A wide range of natural archives, including glaciers, cave formations, trees, lake and marine sediments, and corals, contain physical and chemical records of Earth’s hydroclimate history. Within these archives, scientists can measure the isotopic ratios of oxygen and hydrogen to deduce changes over time in the isotopic composition of environmental waters, such as precipitation, seawater, and groundwater.
Measuring changes in the relative abundances of heavy oxygen and hydrogen isotopes (δ18O and δD, respectively) recorded in these natural archives provides a way to reconstruct local, regional, and even global climate signals. Measuring these changes also provides invaluable comparison targets for global climate models. However, the data produced by individual studies are scattered over numerous locations and formats.
A new project is changing this by providing a comprehensive synthesis of δ18O and δD records in a format suitable for regional-scale climate reconstructions or for data-model comparisons. Called the Past Global Changes (PAGES) Iso2k Project (PAGES Iso2k), the project brings together records that will advance the community’s understanding of how hydroclimate varied over the past 2,000 years, also referred to as the Common Era. Scientists plan to use the Iso2k database to uncover how external climate forcings, anthropogenic forcings, and internal variability contributed to variations in the global water cycle.
The Iso2k Project
The Iso2k team began developing a comprehensive database of δ18O and δD records in 2015 as a formal project within the framework of the PAGES 2k initiative. This global database of paleo-δ18O and paleo-δD records is based on a wide variety of marine and terrestrial archives, with resolutions from subannual to centennial, that span at least part of the past 2,000 years.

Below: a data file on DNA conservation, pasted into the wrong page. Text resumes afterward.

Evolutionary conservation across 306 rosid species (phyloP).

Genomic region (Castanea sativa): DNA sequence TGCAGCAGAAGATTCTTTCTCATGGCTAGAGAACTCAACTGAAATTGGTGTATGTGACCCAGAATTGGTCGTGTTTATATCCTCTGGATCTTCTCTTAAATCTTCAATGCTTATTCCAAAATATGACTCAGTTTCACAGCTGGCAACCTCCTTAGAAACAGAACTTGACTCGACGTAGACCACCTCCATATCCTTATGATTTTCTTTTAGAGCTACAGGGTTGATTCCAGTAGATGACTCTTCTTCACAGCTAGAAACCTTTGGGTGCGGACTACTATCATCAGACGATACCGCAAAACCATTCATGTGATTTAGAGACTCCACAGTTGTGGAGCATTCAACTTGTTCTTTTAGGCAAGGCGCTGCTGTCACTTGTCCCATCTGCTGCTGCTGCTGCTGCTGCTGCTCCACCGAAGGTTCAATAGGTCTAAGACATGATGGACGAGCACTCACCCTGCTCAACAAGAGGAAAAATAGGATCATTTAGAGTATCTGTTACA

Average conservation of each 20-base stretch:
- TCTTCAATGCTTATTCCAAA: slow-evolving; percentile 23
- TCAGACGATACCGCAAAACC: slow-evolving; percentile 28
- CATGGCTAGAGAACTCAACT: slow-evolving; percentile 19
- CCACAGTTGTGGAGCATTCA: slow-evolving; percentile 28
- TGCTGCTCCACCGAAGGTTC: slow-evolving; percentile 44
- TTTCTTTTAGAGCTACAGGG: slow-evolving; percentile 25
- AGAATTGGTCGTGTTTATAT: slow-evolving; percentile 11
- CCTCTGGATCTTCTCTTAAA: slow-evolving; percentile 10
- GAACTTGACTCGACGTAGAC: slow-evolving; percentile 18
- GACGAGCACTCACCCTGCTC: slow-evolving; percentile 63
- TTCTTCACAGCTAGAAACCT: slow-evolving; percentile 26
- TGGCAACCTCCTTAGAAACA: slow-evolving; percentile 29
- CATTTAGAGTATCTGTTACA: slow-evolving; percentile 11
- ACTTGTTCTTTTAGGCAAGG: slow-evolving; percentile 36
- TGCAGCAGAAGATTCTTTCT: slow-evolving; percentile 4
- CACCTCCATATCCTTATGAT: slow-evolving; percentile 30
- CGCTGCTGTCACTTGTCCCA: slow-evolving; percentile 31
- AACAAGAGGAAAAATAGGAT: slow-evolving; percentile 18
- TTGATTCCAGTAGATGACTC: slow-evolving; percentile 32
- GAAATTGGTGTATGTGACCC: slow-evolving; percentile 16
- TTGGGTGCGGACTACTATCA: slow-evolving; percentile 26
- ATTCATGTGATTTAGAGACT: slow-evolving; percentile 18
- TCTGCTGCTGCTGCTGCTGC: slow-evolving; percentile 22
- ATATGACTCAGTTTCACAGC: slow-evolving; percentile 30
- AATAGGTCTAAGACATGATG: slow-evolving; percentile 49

The main goal of Iso2k is to identify regional- and global-scale features in Common Era hydroclimate and atmospheric circulation and then assess possible relationships with temperature reconstructions [PAGES 2k Consortium, 2013, 2017; Tierney et al., 2015; McGregor et al., 2015; Abram et al., 2016]. Other key scientific questions to be addressed include the following:
- How do water isotopic proxy records capture changes in tropical and extratropical modes of climate variability?
- Are modern temperature-hydrology relationships stable through space and time?
- How are changing oceanic conditions reflected in seawater δ18O and salinity variations?
To build the database, the team collated published records archived in the National Oceanic and Atmospheric Administration (NOAA) Paleoclimatology and German PANGAEA online data repositories, as well as additional data reported in tables of scientific papers (but not yet registered in global databases) and some data sets contributed directly by authors.
The team agreed upon intentionally broad data selection criteria to include as many records as possible. To be used in the compilation, records must be published, and data sets must be publicly available (i.e., in a public archive, in the publication itself, or promptly provided by the author when requested). Future versions of the Iso2k database will also screen and incorporate unpublished records contributed by the community.
Enabling Data Synthesis and Model Comparison
Once the Iso2k team developed the main list of records, they started to build metadata for each record. They designed a detailed template that created a common language among different proxy sensor archives to catalog the defining characteristics of each record. This template also incorporates all the information needed to facilitate process-based data syntheses and comparisons with climate models and reanalyses.
For example, instead of simply listing records by their inferred climatic variable (e.g., temperature), clear distinctions are made between the type of archive (e.g., speleothem), the observation (e.g., δ18O), the measured material (e.g., carbonate), the inferred material (e.g., groundwater), the authors’ interpretations of the dominant controls on the isotopic ratios of the inferred material (e.g., precipitation δ18O), and the authors’ interpretation of climate (e.g., summer monsoon precipitation amount).
The metadata richness is not meant to be comprehensive, but rather to facilitate wide use of the database for a range of users, from climate modelers with a limited knowledge of water isotopes to experts in isotopic proxy data. For example, data can be queried by “inferred material” to directly compare with isotope-enabled climate model simulations or to select appropriate proxy system models [Evans et al., 2013; Dee et al., 2015].